• 151,000 children under 5 with improved access to specialized neonatal health services
  • 114,000 women of child bearing age with access to improved quality maternity care


  • 10,000 people in humanitarian situations accessing water for drinking, cooking and personal hygiene
  • 20,000 people in humanitarian situations with appropriate hygiene practices

Child protection

  • 14,000 children and young people provided with an integrated mine risk education program
  • 20 pilot child-friendly spaces in schools impacted by landmines and explosive remnants of war


  • 25,000 nomadic children accessing formal and non-formal education 
  • 5,000 children in humanitarian situations accessing formal and non-formal education

In the absence of a declared emergency state in Eritrea, humanitarian response has been merged into development programming. Priority interventions target the most vulnerable population groups and geographical areas, which are identified by the existing information systems. Sector coordination mechanisms are in place with the Government of Eritrea under the Strategic Partnerships Cooperation Framework (2013-2016), with UNICEF playing an active role in water, sanitation and hygiene (WASH), health, nutrition and protection. UNICEF coordinates directly with the Ministry of National Development and line ministries to plan and implement activities. In collaboration with the Ministry of Health, UNICEF responds to malnutrition by supporting facility- and community-based therapeutic and supplementary feeding, which targets severely and moderately malnourished children under 5. In the absence of World Food Programme (WFP) programmes in Eritrea, UNICEF also supports phased implementation of a blanket supplementary feeding programme on a national scale to prevent further deterioration of the nutritional status of children under 5 and pregnant and lactating mothers. To prevent child mortality from all causes, UNICEF provides vitamin A supplementation twice a year to children between 6 and 59 months. To maximize impacts on vulnerable populations, UNICEF will focus its mine risk education programme on regions impacted by landmines and explosive remnants of war, and WASH and nutrition programmes will focus on drought-prone rural communities with high levels of food insecurity and malnutrition. In 2014, UNICEF will strengthen and scale up existing interventions.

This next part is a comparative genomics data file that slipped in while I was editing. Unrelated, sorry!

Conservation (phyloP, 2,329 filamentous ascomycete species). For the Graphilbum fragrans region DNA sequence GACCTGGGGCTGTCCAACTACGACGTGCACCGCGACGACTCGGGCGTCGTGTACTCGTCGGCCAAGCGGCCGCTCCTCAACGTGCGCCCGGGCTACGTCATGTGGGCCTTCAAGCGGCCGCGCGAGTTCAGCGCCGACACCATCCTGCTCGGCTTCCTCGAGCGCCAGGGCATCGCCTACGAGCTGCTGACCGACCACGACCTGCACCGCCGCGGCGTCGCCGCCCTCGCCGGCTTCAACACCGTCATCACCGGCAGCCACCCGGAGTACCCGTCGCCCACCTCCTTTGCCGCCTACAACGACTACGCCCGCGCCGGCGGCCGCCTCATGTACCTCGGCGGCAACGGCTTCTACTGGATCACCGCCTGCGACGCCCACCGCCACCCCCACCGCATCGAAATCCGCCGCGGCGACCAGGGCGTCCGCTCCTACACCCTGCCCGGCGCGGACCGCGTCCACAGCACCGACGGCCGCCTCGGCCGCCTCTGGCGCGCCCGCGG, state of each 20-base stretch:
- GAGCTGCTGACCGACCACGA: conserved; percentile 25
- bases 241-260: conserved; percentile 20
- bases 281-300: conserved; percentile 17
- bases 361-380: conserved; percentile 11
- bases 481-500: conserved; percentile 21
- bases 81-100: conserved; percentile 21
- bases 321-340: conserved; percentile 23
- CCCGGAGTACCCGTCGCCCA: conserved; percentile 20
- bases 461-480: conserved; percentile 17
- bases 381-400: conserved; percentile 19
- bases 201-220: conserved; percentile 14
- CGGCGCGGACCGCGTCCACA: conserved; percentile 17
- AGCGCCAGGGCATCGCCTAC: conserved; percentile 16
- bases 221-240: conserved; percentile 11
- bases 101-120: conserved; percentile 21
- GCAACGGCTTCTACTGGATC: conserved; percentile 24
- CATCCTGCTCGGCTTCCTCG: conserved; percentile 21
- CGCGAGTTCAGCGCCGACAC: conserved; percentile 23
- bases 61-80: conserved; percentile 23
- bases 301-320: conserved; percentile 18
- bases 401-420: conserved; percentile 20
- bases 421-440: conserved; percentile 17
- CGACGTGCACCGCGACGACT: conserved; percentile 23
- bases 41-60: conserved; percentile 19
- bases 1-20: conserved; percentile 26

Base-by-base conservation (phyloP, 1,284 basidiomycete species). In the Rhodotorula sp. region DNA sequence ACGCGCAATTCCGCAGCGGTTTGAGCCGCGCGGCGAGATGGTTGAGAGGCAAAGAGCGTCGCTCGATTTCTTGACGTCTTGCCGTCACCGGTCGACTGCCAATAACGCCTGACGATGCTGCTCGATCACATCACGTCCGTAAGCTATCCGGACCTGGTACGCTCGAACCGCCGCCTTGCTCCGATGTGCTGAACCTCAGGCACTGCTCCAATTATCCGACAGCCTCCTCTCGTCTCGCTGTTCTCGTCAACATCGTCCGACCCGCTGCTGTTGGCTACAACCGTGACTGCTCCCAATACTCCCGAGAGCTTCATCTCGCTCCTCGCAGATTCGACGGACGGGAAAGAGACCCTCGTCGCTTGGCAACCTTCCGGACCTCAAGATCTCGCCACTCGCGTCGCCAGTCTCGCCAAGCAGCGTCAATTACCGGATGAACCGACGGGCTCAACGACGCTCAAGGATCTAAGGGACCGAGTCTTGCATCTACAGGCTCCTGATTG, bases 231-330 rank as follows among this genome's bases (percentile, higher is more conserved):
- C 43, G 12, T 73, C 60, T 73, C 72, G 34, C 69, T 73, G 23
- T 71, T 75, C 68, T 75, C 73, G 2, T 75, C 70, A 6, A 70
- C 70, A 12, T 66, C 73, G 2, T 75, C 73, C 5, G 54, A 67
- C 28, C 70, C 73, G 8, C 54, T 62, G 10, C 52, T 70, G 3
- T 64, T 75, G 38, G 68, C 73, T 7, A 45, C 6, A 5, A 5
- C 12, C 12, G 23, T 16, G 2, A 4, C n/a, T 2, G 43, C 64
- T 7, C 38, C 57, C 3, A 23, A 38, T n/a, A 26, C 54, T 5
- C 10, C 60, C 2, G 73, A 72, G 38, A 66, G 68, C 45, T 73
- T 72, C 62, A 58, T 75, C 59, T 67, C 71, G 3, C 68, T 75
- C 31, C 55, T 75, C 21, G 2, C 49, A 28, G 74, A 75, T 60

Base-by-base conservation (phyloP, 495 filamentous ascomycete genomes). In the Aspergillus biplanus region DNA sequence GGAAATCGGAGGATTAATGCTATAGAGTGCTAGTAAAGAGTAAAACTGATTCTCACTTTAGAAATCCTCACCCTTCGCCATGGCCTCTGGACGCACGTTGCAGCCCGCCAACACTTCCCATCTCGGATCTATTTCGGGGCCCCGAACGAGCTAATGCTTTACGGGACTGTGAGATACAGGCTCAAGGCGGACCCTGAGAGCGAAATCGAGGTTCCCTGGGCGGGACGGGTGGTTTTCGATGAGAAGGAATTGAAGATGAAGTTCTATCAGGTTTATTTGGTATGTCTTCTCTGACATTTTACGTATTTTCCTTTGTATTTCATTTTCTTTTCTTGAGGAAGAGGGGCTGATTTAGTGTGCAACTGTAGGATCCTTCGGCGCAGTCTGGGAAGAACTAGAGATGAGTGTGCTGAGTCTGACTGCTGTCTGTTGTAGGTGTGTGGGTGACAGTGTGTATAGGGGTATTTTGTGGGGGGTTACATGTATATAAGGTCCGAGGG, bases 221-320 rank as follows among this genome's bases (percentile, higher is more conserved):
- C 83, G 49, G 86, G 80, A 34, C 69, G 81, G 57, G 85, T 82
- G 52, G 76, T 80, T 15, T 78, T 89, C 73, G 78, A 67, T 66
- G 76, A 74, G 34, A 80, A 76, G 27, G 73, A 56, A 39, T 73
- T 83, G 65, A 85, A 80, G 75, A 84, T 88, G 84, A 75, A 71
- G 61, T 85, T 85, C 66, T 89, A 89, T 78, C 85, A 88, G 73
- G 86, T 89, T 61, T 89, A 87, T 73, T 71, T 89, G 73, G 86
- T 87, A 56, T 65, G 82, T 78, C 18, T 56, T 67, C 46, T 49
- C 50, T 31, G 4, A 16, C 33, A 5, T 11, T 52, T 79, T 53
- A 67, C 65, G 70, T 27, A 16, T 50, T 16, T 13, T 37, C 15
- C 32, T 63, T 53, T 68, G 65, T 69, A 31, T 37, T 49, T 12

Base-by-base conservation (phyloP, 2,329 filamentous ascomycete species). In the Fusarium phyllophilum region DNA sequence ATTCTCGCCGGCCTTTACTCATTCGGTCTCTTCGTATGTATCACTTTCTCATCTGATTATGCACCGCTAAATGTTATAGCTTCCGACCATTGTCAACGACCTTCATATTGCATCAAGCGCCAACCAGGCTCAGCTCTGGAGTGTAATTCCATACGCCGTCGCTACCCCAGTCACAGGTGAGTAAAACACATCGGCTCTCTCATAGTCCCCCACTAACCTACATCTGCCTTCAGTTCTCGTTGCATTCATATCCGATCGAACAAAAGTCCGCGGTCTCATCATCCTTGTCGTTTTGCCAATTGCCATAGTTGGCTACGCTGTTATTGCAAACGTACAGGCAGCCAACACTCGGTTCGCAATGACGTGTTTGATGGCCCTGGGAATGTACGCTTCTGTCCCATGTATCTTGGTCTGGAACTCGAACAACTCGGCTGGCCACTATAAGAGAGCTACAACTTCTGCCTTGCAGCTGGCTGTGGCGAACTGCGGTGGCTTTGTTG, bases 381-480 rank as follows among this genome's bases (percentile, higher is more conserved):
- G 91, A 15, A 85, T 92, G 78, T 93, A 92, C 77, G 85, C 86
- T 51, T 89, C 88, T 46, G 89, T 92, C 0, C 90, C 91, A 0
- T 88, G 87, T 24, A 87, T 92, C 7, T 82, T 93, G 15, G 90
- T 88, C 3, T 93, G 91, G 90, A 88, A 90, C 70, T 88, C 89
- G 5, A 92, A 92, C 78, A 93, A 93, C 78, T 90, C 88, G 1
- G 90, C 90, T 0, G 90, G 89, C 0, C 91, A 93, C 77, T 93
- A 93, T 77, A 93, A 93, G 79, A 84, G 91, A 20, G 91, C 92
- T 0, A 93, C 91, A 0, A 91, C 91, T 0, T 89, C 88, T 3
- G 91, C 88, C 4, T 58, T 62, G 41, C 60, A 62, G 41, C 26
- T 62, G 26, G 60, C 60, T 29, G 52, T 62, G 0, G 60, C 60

Results from 2013